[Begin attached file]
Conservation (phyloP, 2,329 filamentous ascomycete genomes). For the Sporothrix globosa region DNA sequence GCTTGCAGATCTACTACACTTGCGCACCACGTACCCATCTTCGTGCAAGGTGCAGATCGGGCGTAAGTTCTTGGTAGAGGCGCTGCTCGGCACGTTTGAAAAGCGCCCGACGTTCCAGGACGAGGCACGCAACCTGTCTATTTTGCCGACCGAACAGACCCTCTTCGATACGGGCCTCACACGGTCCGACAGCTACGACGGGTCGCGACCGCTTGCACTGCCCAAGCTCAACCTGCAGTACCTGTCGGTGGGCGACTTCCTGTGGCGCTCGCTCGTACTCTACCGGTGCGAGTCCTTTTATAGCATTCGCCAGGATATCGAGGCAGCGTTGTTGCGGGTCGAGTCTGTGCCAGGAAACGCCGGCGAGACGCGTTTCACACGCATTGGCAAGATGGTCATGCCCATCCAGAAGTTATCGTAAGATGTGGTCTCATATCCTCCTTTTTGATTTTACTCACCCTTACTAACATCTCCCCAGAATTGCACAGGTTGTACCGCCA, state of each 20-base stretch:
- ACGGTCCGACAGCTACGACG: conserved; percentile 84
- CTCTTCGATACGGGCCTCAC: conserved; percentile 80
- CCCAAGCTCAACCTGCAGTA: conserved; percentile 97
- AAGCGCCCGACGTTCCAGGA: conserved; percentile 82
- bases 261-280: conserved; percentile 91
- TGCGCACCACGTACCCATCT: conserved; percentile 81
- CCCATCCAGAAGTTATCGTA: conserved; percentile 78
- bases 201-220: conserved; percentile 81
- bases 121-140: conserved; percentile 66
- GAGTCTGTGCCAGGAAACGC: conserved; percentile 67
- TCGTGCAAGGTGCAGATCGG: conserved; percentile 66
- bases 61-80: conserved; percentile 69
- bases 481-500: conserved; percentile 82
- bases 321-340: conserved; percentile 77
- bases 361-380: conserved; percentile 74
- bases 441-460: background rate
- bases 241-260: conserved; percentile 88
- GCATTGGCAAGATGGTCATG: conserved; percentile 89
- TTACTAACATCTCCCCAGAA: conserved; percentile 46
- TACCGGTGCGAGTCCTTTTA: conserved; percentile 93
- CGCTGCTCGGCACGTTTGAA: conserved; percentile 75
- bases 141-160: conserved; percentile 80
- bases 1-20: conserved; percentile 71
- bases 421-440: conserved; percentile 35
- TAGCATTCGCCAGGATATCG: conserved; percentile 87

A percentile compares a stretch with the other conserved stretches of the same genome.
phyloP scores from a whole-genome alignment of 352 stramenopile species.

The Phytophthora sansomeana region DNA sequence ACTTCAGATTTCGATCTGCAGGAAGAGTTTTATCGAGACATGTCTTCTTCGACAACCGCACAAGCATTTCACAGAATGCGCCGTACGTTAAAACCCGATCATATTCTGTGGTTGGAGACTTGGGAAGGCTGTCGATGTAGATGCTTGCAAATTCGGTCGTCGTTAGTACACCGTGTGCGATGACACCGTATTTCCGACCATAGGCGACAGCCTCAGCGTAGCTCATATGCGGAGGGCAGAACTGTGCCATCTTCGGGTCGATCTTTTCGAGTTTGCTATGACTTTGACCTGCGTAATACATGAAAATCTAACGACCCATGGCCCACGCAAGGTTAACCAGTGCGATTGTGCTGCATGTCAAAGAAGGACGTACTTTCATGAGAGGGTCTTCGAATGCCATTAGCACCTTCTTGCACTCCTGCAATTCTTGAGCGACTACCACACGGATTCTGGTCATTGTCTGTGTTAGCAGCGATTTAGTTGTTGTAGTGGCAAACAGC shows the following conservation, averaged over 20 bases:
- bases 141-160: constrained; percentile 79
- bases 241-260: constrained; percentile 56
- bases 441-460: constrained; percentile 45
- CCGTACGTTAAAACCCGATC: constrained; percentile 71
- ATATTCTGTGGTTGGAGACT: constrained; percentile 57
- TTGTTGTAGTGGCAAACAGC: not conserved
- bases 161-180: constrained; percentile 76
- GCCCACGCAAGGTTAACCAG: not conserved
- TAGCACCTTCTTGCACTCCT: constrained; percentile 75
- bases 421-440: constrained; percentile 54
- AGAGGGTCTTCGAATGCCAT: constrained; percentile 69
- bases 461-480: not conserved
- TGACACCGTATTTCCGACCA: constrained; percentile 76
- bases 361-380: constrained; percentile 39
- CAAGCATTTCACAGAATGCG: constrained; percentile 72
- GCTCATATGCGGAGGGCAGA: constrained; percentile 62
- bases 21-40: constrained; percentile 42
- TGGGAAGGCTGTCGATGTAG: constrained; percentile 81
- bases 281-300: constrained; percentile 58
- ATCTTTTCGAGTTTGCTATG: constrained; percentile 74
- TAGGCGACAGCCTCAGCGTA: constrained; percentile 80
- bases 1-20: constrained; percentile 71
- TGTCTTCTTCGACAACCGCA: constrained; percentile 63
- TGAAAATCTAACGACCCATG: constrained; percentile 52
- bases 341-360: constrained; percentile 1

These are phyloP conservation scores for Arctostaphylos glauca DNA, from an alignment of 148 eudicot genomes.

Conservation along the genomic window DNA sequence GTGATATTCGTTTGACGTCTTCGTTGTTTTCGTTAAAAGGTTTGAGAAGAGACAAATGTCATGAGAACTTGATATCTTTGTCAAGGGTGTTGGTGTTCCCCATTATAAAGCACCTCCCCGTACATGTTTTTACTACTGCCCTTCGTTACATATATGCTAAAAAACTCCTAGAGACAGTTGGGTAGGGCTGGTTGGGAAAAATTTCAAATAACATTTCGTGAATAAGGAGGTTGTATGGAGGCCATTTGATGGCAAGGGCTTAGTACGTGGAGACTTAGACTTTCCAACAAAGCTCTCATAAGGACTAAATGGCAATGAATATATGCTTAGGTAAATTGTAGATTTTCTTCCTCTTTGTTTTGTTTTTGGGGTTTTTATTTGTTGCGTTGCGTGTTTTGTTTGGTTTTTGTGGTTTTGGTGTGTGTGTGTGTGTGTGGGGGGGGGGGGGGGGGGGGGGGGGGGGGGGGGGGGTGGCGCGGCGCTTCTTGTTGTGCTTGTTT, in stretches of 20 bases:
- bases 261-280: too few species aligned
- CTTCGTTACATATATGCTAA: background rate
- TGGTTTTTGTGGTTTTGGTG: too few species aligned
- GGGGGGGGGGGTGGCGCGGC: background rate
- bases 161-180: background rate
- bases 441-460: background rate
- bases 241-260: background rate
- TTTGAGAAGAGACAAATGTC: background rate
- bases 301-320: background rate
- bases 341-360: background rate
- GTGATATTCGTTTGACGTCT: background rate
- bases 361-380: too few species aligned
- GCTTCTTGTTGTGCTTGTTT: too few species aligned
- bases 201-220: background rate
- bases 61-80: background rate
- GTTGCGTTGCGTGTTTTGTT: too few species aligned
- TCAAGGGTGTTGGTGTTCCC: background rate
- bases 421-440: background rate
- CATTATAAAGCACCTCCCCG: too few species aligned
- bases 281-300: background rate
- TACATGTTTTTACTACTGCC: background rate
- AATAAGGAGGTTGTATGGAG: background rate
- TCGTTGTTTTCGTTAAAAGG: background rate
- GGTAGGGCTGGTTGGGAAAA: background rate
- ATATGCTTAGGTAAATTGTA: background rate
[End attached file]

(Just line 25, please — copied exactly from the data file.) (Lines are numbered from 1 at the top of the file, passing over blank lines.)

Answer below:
- bases 421-440: conserved; percentile 35